The justice system has been tinkered about with so much in England that we have really, really dangerous people roaming freely. Every year we hear about some poor soul losing their life or having terrible actions carried out against them because of the failure of the system to protect the public. This is because they release offenders back onto the streets…

    The government here refuses to hold a referendum on the Death Penalty as past polls have indicated it would be a punishment/solution that the majority would probably like to see re-instated.

    The barbarity of some of the crimes that are committed means that I have no problem in seeing THAT individual pay for his crimes by being put to death. Nor do I want the burden of the criminal on my tax bill.

    I’d rather feed, educate, nurture someone more deserving.

  2. I disagree. Certainly, people who remain dangerous should not be released into society. But the solution is not to kill those who might remain dangerous, rather to be sure they remain incarcerated. Perhaps the UK has not been careful about that, though London is safer than any large American city. In any case, state murder is not the solution.

    Capital punishment is illogical, because it is intended to demonstrate that the state does not approve of killing. It does so by killing someone. Not exactly teaching by example.

    It is unjust, because many innocent people are executed, as we have learned recently from DNA evidence. And poor people are more likely to be executed than rich people, black people more likely than white people. An adversarial legal system rewards those who can afford the best lawyers, and nowhere with more obvious benefit than in a capital case. The millstones of justice do not grind with the same degree of fineness for all citizens.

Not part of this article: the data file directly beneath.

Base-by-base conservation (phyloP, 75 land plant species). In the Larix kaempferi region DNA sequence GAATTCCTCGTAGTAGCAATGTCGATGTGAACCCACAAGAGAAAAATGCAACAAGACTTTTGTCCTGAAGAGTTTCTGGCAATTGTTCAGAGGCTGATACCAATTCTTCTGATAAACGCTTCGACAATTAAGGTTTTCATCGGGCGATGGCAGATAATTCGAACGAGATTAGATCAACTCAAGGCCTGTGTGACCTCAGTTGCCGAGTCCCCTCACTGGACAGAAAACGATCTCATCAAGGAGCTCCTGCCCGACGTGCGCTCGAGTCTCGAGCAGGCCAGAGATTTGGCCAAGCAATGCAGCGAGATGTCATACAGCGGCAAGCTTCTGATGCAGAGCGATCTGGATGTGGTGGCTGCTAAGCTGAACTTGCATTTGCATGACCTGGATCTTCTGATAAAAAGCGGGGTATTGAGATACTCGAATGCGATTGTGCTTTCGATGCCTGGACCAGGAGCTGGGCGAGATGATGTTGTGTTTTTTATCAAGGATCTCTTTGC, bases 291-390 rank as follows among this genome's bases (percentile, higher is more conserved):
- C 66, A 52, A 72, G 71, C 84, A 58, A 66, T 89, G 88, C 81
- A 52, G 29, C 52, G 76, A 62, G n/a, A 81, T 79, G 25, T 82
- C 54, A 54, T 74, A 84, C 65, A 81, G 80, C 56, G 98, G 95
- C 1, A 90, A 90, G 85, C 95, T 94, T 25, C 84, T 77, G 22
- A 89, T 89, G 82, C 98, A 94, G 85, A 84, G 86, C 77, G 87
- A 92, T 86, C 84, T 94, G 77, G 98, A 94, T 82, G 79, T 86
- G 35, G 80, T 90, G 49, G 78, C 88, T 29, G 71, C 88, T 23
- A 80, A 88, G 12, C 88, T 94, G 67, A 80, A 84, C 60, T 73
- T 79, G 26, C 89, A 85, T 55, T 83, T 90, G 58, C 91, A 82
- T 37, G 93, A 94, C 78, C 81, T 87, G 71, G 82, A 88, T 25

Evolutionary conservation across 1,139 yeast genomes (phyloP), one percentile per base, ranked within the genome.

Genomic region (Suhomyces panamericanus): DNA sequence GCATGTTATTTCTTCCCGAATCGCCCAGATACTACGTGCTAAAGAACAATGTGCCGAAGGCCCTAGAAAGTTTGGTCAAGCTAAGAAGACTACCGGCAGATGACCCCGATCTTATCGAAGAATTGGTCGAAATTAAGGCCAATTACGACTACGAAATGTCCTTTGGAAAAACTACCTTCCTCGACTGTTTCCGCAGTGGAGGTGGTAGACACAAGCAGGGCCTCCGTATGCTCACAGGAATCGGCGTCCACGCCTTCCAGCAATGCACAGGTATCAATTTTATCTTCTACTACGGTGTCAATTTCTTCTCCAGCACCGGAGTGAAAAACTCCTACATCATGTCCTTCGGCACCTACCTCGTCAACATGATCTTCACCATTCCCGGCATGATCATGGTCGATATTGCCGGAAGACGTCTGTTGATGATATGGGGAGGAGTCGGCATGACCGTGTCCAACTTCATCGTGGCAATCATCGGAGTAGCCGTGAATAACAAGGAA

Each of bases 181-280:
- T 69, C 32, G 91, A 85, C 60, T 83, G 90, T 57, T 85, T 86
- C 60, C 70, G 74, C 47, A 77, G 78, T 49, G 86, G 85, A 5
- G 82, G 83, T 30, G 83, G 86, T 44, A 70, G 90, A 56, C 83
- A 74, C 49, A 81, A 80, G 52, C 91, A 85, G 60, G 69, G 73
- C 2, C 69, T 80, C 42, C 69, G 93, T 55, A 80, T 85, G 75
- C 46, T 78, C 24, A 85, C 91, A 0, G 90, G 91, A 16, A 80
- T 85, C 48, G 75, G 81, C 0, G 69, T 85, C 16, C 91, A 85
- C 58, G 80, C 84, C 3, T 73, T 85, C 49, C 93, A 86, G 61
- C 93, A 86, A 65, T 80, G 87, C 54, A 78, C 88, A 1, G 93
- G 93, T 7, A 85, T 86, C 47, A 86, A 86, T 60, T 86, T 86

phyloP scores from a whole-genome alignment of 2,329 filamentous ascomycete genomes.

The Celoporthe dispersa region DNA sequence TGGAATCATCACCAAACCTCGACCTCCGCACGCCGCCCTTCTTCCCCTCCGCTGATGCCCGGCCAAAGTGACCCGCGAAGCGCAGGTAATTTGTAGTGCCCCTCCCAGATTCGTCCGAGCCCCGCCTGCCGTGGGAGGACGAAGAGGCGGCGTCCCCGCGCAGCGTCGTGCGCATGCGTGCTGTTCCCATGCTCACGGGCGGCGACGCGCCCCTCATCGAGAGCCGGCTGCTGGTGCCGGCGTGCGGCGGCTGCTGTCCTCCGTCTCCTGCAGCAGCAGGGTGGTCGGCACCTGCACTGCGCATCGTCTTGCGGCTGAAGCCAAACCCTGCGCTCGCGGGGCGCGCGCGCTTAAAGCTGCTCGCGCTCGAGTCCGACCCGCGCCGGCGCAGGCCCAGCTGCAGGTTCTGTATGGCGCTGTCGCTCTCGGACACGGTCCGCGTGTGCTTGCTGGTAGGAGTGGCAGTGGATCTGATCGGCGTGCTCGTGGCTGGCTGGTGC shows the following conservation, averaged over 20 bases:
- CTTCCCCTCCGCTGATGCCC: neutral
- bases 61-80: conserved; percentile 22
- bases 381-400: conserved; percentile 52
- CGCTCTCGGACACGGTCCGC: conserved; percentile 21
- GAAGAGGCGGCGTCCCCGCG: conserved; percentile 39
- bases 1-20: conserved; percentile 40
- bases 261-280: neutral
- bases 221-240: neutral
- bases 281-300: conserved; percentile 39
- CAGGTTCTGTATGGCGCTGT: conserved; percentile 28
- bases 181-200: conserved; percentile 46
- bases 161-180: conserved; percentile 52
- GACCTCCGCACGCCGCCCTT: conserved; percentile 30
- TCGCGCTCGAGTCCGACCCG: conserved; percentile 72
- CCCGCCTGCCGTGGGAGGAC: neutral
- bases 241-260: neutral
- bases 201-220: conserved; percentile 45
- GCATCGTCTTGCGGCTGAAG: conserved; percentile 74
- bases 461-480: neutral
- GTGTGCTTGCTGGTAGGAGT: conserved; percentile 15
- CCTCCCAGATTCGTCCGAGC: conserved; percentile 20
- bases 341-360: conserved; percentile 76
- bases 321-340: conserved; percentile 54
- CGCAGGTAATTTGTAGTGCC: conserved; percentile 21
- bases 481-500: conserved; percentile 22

It is immoral, because there is no more heinous deed than killing another human being, particularly when the killing is not accidental but carefully considered, premeditated. Every religion has a central teaching like the Fifth Commandment: Thou shalt not kill. (Most religions also provide exceptions and rationalizations for state killing, but that is a matter of traditional dogma, not morality.) Especially in cold blood.

    Capital punishment is also impractical, because the justification that it deters would-be murderers (in the aggregate) is demonstrably false. In the US, more murders occur in states with the death penalty than those without.

  3. “It is immoral, because there is no more heinous deed than killing another human being,..”

    I disagree with this.

    When I hear about 9 month old babies being raped in South Africa, little boys and girls interfered with to the extent that they never recover their minds or achieve the growth that is their right, then I am aware and know that there is something more heinous than the taking of the physical life. It is why Capital Punishment for Rape of Children still exists in some countries in the far East.

    When I consider what type of sacrifices I am prepared to make on behalf of those I love/cherish it is known to me that I can and would die for those I care about. I would sign up for national service (as in Israel), I would donate my kidney (thus leaving me at greater risk, perhaps even leading to my death should luck not be on my side) and there are women everywhere who choose the child’s life they are carrying over their own if diagnosed with cancer by refusing treatment.

    If I know I can in effect take my own life through sacrifice…then I lose no sleep over the idea of cheaply, efficiently and cleanly despatching a life that gave no thought to the value of another.

  4. Robert,

    I’ll leave aside the morality argument for the moment – I have a position there, but would rather address the meat of an argument that the anti-death penalty camp erroneously makes pretty consistently: that it’s a proven non-deterrent.